So why would a man like Arno Breker put his career on the line to save friends of Jean Cocteau, or for that matter, be involved with him to begin with? It would all seem to beg the question of whether or not Breker knew of Cocteau’s involvement with the Priory of Sion. And if he did know, was he too involved? His connections to France are strong, having lived there from 1927-1934. He is said to have been initiated into a resistance movement called "The White Dove" by Cocteau, yet never exhibited any signs of being a "reformed" Nazi. After the war he neither renounced with past affiliations, nor altered the style of his art. In a strange way, despite their seeming differences, the art of these two men seems to share a common ground. Despite his modernist tendencies, Cocteau’s art seems rooted in some abstract notion of neo-classicism. When he stated that he "detested originality, and tried to avoid it at all costs", Cocteau wasn’t being facetious. Both men shared an appreciation of the sacred as subject matter, and likewise, of themes rooted in mythology. Both, for instance, addressed the theme of Eurydice and Orpheus (Cocteau repeatedly.) It may well be that these two shared a far more fundamental accord with one another than their respective politics or lifestyles would lead one to believe.

It has been alleged that Cocteau headed a powerful secret society - the Priory of Sion. We know that Breker moved within a circle of powerful men whose regime had its roots in an equally powerful secret society - the Thule Society. The intrinsic similarities between these two societies make their apparent differences seem superficial by comparison. Bothers were obsessed with the Holy Grail. Both saw the Black Sun as an important symbol. And both believed that certain people were the descendants of a race of antediluvian gods. Though the Priory reflected an innately French character, and the Thule Society an innately Teutonic one, both groups would essentially seem to be on the same page, so to speak. If they weren’t outright sister organizations, they would seem to have derived their secret doctrines from the same initial source.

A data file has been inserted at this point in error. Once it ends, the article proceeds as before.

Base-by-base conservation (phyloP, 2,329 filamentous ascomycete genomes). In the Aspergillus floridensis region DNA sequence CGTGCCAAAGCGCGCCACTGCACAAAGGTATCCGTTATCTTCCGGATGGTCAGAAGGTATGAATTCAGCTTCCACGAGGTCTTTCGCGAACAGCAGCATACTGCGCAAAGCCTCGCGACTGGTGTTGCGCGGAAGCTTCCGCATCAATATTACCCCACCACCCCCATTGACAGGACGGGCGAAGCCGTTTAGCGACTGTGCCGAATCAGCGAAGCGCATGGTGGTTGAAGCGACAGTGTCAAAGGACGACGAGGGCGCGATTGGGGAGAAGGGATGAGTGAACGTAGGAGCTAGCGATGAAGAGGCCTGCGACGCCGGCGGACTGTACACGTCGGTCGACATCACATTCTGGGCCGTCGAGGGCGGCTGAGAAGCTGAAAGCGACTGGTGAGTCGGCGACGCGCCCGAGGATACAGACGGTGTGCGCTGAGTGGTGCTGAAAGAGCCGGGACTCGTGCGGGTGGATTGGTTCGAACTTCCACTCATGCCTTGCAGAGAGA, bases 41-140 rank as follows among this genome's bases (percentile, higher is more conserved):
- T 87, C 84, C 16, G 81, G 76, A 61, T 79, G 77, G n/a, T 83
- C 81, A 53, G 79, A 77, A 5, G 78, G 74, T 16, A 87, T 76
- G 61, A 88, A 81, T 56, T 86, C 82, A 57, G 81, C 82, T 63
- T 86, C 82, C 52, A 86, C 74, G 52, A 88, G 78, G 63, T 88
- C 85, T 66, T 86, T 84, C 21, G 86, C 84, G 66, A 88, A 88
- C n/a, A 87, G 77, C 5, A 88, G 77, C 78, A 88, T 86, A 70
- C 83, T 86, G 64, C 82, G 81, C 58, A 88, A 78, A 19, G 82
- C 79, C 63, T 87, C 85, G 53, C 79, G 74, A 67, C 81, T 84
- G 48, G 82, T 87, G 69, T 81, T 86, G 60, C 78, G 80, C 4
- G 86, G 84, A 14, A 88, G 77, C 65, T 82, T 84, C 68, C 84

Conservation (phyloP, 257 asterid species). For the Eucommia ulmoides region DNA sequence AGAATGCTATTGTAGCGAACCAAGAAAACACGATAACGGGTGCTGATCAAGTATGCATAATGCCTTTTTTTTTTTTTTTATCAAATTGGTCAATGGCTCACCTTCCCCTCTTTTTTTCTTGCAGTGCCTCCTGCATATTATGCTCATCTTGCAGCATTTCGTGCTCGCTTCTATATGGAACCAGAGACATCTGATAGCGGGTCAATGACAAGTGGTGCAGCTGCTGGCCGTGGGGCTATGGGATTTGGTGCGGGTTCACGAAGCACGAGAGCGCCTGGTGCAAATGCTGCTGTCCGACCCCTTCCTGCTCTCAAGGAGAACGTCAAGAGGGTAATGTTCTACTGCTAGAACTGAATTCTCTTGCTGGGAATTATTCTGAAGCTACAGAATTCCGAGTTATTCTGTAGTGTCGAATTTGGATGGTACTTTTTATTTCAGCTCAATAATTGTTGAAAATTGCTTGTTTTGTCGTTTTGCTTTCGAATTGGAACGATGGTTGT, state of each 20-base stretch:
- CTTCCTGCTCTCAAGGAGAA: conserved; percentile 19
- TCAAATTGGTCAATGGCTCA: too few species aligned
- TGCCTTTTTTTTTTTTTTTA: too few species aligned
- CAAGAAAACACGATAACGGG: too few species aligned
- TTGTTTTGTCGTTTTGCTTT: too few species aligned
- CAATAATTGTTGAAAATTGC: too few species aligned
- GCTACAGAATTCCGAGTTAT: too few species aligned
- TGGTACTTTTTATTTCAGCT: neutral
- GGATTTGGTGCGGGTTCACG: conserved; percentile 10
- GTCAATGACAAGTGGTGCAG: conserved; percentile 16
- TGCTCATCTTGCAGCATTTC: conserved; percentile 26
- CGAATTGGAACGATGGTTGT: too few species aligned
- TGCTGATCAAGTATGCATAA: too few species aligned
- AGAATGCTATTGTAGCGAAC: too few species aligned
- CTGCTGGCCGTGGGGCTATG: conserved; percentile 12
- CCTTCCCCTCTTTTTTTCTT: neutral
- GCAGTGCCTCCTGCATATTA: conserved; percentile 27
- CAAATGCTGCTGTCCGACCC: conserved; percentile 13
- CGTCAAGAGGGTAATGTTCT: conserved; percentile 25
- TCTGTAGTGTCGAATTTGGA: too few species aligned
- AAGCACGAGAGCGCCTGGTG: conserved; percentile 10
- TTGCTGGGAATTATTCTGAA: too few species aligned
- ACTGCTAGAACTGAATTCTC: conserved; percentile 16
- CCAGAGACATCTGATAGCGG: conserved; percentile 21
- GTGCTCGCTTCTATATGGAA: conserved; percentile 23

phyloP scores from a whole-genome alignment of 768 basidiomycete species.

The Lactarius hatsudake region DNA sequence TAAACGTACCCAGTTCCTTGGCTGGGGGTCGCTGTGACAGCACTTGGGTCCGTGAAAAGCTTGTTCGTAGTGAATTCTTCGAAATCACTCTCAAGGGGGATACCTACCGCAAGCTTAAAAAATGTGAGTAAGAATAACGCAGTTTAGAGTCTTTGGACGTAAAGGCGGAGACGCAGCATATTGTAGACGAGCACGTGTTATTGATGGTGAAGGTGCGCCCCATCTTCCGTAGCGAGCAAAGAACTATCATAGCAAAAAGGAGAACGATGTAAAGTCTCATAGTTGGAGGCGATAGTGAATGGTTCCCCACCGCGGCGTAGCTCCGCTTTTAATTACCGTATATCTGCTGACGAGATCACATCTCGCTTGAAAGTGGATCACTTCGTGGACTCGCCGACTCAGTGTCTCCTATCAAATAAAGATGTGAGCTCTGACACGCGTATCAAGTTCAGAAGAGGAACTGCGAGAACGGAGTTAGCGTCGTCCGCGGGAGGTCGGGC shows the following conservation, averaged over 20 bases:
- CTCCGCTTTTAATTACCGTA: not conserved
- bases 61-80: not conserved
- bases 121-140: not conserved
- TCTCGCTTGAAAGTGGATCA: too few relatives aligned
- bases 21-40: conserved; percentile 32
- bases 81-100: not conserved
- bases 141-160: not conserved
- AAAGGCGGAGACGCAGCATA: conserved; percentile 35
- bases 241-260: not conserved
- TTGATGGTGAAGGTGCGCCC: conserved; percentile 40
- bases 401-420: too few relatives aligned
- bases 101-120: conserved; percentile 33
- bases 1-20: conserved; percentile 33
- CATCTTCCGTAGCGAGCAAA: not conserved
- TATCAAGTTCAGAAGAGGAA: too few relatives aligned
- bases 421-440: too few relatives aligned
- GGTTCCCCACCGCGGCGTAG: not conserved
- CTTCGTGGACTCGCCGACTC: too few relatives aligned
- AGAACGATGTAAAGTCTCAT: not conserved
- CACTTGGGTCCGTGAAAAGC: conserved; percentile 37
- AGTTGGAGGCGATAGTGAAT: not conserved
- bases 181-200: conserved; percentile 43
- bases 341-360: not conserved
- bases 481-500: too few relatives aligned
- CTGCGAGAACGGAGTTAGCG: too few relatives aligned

We cannot say with certainty that Arno Breker was a member of the Thule Society, and some deny that Cocteau was a member of the Priory of Sion. Some even deny that the Priory even existed. But secret societies use very specific symbolism, and for very specific reasons. They wish to harness and manipulate certain archetypes. In so doing, they are tapping into and harnessing the ancestral memories of those whom they are attempting to impact. The principle symbols of National Socialist Germany are symbols connected to the Knights Templar: the equilateral cross, the Death’s Head, the Maltese cross, and so on. All these symbols have their roots in the ancient civilization of Sumer. And National Socialism’s central icon, the Swastika, likewise can be traced to Sumer, as can the "eagle as a sun" symbol. Some have maintained that Hitler believed in an ancient Sumerian prophecy that there would arise a "Third Agade" in Europe, to be ruled by a "Third Sargon." Did he see the Third Reich as that "Third Agade", and himself as the new Sargon? Certainly the symbols he employed would tend to support such a thesis. To fully explore the possibility would require an article much lengthier than this (if not a book.) And what of Cocteau and Breker? Were they members of the same secret society? Was the Thule group a Germanic franchise of the Priory?